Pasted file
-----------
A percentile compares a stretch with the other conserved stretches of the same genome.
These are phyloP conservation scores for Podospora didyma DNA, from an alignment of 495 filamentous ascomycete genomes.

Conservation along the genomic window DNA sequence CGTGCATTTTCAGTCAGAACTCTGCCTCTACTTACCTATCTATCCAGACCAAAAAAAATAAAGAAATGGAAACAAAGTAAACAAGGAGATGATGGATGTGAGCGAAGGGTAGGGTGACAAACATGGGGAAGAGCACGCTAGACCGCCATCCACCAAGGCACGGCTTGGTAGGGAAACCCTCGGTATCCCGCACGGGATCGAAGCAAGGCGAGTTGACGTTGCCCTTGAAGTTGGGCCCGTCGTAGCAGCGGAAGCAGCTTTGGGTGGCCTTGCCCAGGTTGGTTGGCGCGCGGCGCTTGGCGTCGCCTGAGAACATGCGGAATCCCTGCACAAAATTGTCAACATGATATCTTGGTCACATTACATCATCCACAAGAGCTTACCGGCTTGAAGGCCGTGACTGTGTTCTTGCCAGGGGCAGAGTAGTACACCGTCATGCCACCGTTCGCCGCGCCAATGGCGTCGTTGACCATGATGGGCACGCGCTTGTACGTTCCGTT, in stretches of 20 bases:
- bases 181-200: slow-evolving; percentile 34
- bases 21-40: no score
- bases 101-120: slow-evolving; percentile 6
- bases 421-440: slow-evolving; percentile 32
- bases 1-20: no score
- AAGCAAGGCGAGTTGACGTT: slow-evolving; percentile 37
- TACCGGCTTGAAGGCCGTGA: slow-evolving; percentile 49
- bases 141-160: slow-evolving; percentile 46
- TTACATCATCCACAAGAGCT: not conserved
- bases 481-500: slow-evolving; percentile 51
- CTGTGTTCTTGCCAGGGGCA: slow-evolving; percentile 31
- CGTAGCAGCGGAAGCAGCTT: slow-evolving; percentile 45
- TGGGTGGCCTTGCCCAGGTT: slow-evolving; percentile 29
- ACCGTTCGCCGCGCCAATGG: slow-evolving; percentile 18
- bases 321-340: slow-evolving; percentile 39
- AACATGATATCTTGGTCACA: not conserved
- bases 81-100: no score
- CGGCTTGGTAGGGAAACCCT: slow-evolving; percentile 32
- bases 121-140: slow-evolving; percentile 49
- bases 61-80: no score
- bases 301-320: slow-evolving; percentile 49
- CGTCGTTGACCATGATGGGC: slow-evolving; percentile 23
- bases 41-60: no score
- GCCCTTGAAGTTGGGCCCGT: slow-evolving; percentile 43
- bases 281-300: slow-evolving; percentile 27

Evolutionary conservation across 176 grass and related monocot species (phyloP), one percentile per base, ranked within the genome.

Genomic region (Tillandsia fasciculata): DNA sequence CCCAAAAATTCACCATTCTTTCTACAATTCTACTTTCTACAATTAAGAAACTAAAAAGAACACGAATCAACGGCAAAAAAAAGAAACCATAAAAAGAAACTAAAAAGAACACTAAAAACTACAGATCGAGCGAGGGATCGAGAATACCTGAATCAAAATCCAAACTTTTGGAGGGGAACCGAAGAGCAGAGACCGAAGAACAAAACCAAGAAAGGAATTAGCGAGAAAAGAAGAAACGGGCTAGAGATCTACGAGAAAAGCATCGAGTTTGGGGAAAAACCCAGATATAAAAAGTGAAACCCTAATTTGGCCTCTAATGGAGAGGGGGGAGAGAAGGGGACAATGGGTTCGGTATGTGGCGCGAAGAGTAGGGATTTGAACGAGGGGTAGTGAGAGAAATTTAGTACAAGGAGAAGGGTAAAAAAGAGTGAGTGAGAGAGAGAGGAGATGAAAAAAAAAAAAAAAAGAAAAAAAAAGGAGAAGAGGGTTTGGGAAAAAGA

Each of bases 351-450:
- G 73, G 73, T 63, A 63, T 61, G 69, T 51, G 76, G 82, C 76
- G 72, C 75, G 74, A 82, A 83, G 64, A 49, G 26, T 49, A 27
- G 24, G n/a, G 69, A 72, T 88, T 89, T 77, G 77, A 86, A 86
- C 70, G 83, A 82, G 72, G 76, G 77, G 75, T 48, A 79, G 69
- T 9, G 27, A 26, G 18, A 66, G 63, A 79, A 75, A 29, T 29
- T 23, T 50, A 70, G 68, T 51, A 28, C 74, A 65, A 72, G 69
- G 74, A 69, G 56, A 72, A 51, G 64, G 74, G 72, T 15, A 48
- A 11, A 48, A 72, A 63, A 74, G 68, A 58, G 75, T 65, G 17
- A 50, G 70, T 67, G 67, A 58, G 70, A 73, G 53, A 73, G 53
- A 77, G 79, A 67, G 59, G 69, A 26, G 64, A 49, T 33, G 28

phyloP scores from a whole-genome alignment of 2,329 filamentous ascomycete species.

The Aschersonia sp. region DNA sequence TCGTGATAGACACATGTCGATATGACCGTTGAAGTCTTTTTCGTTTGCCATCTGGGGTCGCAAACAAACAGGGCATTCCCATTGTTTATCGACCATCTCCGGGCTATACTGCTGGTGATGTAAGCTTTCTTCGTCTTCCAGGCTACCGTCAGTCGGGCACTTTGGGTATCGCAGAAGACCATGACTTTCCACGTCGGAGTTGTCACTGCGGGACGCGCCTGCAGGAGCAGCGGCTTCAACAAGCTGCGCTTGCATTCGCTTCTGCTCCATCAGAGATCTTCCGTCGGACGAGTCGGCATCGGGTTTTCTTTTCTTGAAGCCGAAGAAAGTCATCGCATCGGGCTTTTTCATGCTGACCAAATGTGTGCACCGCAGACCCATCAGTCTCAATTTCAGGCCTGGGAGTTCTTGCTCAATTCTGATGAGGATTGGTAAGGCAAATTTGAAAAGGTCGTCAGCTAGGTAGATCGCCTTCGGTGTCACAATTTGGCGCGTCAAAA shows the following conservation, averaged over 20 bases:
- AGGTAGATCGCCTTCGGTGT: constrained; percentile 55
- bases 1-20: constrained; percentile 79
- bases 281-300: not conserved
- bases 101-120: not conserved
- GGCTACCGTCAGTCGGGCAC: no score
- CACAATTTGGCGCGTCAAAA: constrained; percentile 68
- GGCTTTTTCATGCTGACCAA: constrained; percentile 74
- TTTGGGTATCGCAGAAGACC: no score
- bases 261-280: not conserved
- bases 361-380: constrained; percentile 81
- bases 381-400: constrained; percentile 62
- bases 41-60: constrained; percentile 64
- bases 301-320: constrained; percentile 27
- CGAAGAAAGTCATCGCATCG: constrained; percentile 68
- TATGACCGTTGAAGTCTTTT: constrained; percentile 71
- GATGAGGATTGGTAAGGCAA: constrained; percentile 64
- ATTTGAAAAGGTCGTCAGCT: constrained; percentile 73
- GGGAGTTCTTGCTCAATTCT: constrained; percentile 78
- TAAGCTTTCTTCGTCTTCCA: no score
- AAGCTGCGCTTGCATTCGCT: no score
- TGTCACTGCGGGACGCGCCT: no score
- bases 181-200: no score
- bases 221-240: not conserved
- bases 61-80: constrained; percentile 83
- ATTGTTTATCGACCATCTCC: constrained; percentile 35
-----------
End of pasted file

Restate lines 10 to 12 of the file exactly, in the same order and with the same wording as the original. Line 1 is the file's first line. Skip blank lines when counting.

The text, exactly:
- TACCGGCTTGAAGGCCGTGA: slow-evolving; percentile 49
- bases 141-160: slow-evolving; percentile 46
- TTACATCATCCACAAGAGCT: not conserved